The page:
Wednesdays with Wesley: 3 Thoughts on Christian Perfection

Derek Ouellette —  July 6, 2011 — 1 Comment

On January 27, 1767 John Wesley wrote:

Some thoughts occurred to my mind this morning concerning Christian perfection, and the manner and time of receiving it, which I believe may be useful to set down.

1. By perfection I mean the humble, gentle, patient love of God, and our neighbor, ruling our tempers, words, and actions.

I do not include an impossibility of falling from it, either in part or in whole. Therefore, I retract several expressions in our Hymns, which partly express, partly imply, such an impossibility.

And I do not contend for the term sinless, though I do not object against it.

2. As to the manner. I believe this perfection is always wrought in the soul by a simple act of faith; consequently, in an instant. But I believe a gradual work, both preceding and following that instant.

3. As to the time. I believe this instant generally is the instant of death, the moment before the soul leaves the body. But I believe it may be ten, twenty, or forty years before.

I believe it is usually many years after justification; but that it may be within five years or five months after it, I know no conclusive argument to the contrary.

If it must be many years after justification, I would be glad to know how many. Pretium quotus arroget annus?[1]

And how many days or months, or even years, can any one allow to be between perfection and death? How far from justification must it be; and how near to death?

London, January 27, 1767[2]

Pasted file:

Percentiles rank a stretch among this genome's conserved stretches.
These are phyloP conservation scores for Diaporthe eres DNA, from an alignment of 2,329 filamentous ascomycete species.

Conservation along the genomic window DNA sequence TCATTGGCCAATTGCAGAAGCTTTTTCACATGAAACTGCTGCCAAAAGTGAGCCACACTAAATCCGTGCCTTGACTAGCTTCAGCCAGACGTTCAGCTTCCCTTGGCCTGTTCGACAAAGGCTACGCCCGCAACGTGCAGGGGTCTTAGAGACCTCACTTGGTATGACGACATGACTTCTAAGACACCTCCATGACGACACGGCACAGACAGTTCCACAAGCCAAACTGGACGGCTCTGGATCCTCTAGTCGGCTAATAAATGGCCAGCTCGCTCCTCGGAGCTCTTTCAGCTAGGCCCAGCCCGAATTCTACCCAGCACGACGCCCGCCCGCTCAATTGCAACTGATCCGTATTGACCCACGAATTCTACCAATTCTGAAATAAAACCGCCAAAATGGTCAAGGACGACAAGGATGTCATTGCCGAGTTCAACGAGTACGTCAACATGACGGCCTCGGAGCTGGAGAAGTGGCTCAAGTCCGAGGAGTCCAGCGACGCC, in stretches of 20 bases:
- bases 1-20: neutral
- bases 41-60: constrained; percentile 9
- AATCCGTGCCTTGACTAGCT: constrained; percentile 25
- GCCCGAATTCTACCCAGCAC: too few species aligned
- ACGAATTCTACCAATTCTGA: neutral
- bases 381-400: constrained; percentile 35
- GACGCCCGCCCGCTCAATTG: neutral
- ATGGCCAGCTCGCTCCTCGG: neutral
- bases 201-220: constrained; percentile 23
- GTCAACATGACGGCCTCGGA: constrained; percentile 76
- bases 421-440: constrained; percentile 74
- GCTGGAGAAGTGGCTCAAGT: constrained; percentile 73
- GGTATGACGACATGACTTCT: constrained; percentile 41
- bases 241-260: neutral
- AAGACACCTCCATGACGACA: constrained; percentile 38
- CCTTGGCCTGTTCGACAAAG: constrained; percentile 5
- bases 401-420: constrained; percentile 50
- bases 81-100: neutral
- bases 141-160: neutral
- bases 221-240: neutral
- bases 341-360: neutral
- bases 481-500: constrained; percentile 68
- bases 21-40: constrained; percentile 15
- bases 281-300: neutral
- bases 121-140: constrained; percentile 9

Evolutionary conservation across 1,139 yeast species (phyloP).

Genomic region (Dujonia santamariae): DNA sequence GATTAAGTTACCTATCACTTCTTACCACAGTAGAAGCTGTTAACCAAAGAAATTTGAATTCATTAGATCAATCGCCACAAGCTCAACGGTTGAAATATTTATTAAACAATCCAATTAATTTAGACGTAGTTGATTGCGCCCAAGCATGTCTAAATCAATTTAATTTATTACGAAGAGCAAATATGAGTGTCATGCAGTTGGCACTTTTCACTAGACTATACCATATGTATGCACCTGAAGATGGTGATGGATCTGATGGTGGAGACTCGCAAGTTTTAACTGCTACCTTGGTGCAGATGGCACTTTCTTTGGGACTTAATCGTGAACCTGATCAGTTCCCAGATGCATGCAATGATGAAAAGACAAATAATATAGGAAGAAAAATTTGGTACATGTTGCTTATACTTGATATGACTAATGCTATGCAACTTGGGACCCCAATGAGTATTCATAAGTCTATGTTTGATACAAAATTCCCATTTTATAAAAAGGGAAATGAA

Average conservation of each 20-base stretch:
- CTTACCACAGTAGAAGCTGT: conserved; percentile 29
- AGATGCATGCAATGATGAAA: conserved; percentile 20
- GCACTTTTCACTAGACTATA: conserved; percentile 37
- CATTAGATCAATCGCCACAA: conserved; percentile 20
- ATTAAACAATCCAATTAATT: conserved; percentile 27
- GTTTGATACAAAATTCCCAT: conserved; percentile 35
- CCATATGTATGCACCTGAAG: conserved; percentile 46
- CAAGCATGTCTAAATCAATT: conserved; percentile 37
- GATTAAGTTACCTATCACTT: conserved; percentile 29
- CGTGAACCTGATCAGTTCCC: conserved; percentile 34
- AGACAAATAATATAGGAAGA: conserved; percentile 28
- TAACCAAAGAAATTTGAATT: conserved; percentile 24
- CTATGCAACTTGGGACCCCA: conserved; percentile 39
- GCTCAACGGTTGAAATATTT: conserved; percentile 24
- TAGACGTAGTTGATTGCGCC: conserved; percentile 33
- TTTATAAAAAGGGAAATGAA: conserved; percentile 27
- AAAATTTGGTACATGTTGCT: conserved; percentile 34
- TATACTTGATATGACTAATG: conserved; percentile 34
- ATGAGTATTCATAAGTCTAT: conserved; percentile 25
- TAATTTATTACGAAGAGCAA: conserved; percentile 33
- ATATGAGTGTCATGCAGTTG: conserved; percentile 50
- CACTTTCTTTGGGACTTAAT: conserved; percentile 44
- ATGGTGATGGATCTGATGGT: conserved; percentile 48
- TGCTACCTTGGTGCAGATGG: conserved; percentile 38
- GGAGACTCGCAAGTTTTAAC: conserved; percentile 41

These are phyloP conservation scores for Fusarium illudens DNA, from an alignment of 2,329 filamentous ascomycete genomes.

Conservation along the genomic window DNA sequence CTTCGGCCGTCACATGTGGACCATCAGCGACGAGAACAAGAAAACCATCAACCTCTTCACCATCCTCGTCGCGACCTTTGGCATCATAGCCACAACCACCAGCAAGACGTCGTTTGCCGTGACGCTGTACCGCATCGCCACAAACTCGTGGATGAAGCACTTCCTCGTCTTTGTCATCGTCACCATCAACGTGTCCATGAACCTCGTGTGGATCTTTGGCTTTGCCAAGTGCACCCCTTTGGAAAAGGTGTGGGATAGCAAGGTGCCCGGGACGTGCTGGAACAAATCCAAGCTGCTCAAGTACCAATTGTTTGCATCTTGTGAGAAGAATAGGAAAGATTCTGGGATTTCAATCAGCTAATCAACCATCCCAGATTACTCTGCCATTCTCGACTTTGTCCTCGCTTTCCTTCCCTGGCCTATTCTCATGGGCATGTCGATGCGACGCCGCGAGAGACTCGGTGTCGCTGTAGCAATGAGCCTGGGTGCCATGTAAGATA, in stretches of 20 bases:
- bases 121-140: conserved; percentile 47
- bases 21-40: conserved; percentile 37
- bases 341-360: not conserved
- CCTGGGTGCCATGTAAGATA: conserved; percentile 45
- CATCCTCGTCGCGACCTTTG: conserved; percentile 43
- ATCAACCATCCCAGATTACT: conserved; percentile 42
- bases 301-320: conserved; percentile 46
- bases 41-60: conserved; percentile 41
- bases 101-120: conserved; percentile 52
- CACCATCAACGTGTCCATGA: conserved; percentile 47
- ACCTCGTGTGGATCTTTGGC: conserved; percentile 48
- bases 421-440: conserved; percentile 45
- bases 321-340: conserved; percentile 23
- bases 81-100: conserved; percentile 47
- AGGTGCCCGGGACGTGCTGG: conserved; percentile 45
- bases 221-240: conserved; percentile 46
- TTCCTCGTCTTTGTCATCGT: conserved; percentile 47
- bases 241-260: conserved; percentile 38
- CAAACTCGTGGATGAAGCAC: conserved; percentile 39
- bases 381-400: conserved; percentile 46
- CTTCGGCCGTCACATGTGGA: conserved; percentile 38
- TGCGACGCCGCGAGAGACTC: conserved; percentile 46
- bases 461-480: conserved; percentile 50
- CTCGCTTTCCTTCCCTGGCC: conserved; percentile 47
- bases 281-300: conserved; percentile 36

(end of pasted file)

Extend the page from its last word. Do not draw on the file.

John believed that it was possible to fall – even completely – from Christian perfection. He is agnostic regarding the concept of “sinless”. He believes that Christian perfection happens by faith “instantly” (the operative word) yet still affirms the lifelong process of sanctification. And he believes that it typically happens the moment before one dies, but may happen much early in a persons life, though always after they are justified.


[1] “How many years give sanction to our lives?”

[2] In a small tract titled “Brief Thoughts on Christian Perfection” and added as an addendum to his “A Plain Account of Christian Perfection”, final addition of 1777.

 

Be Sociable, Share!

Derek Ouellette

Posts Twitter Facebook Google+

a husband, new dad, speaker, writer, christian. see my profile here.
  • http://vagantepriest.blogspot.com/ FrGregACCA

    It is unfortunate that the biography of one so often becomes theologically normative for many.

    Augustine’s predestinarianism, for example, is surely grounded in his own perception that grace is irresistible, that grace found him because he was predestined to be among the elect.

    One can see a similar dynamic in Wesley. As it stands, traditional Christian spirituality of both East and West, going back to the likes of Ephrem the Syrian (with whom Wesley was very familiar), Evagrius, and pseudo-Dionysios, see at least three “conversion” moments and stages in the life of a Christian, and allow for potentially many more in that these stages, those of purification, enlightenment, and union, generally act more or less simultaneously rather than linearly, but with one usually being dominant at any given time.